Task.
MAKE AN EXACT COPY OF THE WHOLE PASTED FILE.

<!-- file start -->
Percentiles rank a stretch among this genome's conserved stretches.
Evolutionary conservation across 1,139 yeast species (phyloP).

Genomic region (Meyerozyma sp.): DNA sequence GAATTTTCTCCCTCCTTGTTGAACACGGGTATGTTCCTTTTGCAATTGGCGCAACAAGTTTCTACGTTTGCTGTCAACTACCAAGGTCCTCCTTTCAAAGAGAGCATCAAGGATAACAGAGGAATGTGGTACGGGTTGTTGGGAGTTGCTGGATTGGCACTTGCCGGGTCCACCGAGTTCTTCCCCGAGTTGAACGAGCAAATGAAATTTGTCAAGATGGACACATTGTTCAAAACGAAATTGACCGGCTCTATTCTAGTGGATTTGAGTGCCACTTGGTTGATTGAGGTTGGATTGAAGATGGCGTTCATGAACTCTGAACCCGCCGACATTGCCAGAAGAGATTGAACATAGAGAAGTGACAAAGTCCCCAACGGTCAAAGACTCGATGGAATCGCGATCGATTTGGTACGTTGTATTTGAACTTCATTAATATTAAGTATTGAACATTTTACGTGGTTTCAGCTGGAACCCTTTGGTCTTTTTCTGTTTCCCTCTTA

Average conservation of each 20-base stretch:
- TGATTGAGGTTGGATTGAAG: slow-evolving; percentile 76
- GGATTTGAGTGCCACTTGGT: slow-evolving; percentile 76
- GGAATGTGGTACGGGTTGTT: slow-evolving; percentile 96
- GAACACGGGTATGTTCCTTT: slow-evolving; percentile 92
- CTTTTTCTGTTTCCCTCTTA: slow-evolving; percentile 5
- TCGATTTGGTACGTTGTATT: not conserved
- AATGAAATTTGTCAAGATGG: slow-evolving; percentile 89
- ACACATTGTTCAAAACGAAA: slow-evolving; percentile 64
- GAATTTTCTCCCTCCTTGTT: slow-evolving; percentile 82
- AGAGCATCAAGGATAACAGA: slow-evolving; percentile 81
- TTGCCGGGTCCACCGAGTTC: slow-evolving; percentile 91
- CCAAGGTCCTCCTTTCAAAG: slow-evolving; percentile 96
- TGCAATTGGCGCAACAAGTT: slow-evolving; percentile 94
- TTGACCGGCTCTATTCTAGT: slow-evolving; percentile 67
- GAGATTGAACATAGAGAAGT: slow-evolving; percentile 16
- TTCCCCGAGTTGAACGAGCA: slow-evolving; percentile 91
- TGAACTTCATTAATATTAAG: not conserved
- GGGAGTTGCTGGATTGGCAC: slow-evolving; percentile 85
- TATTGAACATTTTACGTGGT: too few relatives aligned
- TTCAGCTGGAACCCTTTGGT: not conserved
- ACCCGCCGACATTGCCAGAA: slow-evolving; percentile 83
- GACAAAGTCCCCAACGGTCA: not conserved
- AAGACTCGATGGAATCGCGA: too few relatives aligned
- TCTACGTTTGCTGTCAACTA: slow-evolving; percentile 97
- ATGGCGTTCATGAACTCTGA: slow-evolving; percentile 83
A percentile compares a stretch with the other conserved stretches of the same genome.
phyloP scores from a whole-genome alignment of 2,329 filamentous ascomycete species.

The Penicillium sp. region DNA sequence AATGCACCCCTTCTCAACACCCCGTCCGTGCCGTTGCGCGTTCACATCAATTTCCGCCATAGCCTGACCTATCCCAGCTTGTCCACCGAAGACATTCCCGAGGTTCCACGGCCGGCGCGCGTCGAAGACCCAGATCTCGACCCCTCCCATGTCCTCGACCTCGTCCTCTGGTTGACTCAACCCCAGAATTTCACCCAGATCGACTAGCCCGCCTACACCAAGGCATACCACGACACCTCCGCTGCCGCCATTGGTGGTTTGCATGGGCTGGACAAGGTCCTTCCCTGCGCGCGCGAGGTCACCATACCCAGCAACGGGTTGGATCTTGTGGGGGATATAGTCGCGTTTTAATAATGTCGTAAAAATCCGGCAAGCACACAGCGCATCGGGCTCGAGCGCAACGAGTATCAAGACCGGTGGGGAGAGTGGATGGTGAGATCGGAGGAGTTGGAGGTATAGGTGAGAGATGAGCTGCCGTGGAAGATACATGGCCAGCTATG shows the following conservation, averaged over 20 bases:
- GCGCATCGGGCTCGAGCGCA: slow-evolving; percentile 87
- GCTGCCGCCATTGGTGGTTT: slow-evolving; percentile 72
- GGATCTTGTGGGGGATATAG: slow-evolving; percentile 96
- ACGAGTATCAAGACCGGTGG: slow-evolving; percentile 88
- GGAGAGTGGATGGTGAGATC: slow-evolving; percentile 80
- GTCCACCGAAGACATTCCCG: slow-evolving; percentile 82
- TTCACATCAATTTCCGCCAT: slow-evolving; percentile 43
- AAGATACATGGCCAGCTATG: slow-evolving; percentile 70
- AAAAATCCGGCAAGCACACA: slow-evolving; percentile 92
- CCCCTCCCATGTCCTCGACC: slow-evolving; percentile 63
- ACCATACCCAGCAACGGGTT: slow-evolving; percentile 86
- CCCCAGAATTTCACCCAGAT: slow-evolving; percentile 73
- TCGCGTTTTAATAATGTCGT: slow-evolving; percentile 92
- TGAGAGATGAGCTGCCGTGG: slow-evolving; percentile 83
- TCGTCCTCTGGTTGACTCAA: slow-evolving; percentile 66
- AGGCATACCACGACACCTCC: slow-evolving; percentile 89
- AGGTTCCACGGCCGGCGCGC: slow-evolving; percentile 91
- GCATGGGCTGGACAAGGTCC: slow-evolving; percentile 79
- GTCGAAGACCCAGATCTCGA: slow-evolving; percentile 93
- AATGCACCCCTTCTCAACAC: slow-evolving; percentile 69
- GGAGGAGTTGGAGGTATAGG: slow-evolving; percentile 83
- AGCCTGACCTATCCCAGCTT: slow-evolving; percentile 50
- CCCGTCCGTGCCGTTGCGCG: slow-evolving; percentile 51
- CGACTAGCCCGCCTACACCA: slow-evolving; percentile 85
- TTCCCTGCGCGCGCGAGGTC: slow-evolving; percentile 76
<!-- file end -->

Percentiles rank a stretch among this genome's conserved stretches.
Evolutionary conservation across 1,139 yeast species (phyloP).

Genomic region (Meyerozyma sp.): DNA sequence GAATTTTCTCCCTCCTTGTTGAACACGGGTATGTTCCTTTTGCAATTGGCGCAACAAGTTTCTACGTTTGCTGTCAACTACCAAGGTCCTCCTTTCAAAGAGAGCATCAAGGATAACAGAGGAATGTGGTACGGGTTGTTGGGAGTTGCTGGATTGGCACTTGCCGGGTCCACCGAGTTCTTCCCCGAGTTGAACGAGCAAATGAAATTTGTCAAGATGGACACATTGTTCAAAACGAAATTGACCGGCTCTATTCTAGTGGATTTGAGTGCCACTTGGTTGATTGAGGTTGGATTGAAGATGGCGTTCATGAACTCTGAACCCGCCGACATTGCCAGAAGAGATTGAACATAGAGAAGTGACAAAGTCCCCAACGGTCAAAGACTCGATGGAATCGCGATCGATTTGGTACGTTGTATTTGAACTTCATTAATATTAAGTATTGAACATTTTACGTGGTTTCAGCTGGAACCCTTTGGTCTTTTTCTGTTTCCCTCTTA

Average conservation of each 20-base stretch:
- TGATTGAGGTTGGATTGAAG: slow-evolving; percentile 76
- GGATTTGAGTGCCACTTGGT: slow-evolving; percentile 76
- GGAATGTGGTACGGGTTGTT: slow-evolving; percentile 96
- GAACACGGGTATGTTCCTTT: slow-evolving; percentile 92
- CTTTTTCTGTTTCCCTCTTA: slow-evolving; percentile 5
- TCGATTTGGTACGTTGTATT: not conserved
- AATGAAATTTGTCAAGATGG: slow-evolving; percentile 89
- ACACATTGTTCAAAACGAAA: slow-evolving; percentile 64
- GAATTTTCTCCCTCCTTGTT: slow-evolving; percentile 82
- AGAGCATCAAGGATAACAGA: slow-evolving; percentile 81
- TTGCCGGGTCCACCGAGTTC: slow-evolving; percentile 91
- CCAAGGTCCTCCTTTCAAAG: slow-evolving; percentile 96
- TGCAATTGGCGCAACAAGTT: slow-evolving; percentile 94
- TTGACCGGCTCTATTCTAGT: slow-evolving; percentile 67
- GAGATTGAACATAGAGAAGT: slow-evolving; percentile 16
- TTCCCCGAGTTGAACGAGCA: slow-evolving; percentile 91
- TGAACTTCATTAATATTAAG: not conserved
- GGGAGTTGCTGGATTGGCAC: slow-evolving; percentile 85
- TATTGAACATTTTACGTGGT: too few relatives aligned
- TTCAGCTGGAACCCTTTGGT: not conserved
- ACCCGCCGACATTGCCAGAA: slow-evolving; percentile 83
- GACAAAGTCCCCAACGGTCA: not conserved
- AAGACTCGATGGAATCGCGA: too few relatives aligned
- TCTACGTTTGCTGTCAACTA: slow-evolving; percentile 97
- ATGGCGTTCATGAACTCTGA: slow-evolving; percentile 83
A percentile compares a stretch with the other conserved stretches of the same genome.
phyloP scores from a whole-genome alignment of 2,329 filamentous ascomycete species.

The Penicillium sp. region DNA sequence AATGCACCCCTTCTCAACACCCCGTCCGTGCCGTTGCGCGTTCACATCAATTTCCGCCATAGCCTGACCTATCCCAGCTTGTCCACCGAAGACATTCCCGAGGTTCCACGGCCGGCGCGCGTCGAAGACCCAGATCTCGACCCCTCCCATGTCCTCGACCTCGTCCTCTGGTTGACTCAACCCCAGAATTTCACCCAGATCGACTAGCCCGCCTACACCAAGGCATACCACGACACCTCCGCTGCCGCCATTGGTGGTTTGCATGGGCTGGACAAGGTCCTTCCCTGCGCGCGCGAGGTCACCATACCCAGCAACGGGTTGGATCTTGTGGGGGATATAGTCGCGTTTTAATAATGTCGTAAAAATCCGGCAAGCACACAGCGCATCGGGCTCGAGCGCAACGAGTATCAAGACCGGTGGGGAGAGTGGATGGTGAGATCGGAGGAGTTGGAGGTATAGGTGAGAGATGAGCTGCCGTGGAAGATACATGGCCAGCTATG shows the following conservation, averaged over 20 bases:
- GCGCATCGGGCTCGAGCGCA: slow-evolving; percentile 87
- GCTGCCGCCATTGGTGGTTT: slow-evolving; percentile 72
- GGATCTTGTGGGGGATATAG: slow-evolving; percentile 96
- ACGAGTATCAAGACCGGTGG: slow-evolving; percentile 88
- GGAGAGTGGATGGTGAGATC: slow-evolving; percentile 80
- GTCCACCGAAGACATTCCCG: slow-evolving; percentile 82
- TTCACATCAATTTCCGCCAT: slow-evolving; percentile 43
- AAGATACATGGCCAGCTATG: slow-evolving; percentile 70
- AAAAATCCGGCAAGCACACA: slow-evolving; percentile 92
- CCCCTCCCATGTCCTCGACC: slow-evolving; percentile 63
- ACCATACCCAGCAACGGGTT: slow-evolving; percentile 86
- CCCCAGAATTTCACCCAGAT: slow-evolving; percentile 73
- TCGCGTTTTAATAATGTCGT: slow-evolving; percentile 92
- TGAGAGATGAGCTGCCGTGG: slow-evolving; percentile 83
- TCGTCCTCTGGTTGACTCAA: slow-evolving; percentile 66
- AGGCATACCACGACACCTCC: slow-evolving; percentile 89
- AGGTTCCACGGCCGGCGCGC: slow-evolving; percentile 91
- GCATGGGCTGGACAAGGTCC: slow-evolving; percentile 79
- GTCGAAGACCCAGATCTCGA: slow-evolving; percentile 93
- AATGCACCCCTTCTCAACAC: slow-evolving; percentile 69
- GGAGGAGTTGGAGGTATAGG: slow-evolving; percentile 83
- AGCCTGACCTATCCCAGCTT: slow-evolving; percentile 50
- CCCGTCCGTGCCGTTGCGCG: slow-evolving; percentile 51
- CGACTAGCCCGCCTACACCA: slow-evolving; percentile 85
- TTCCCTGCGCGCGCGAGGTC: slow-evolving; percentile 76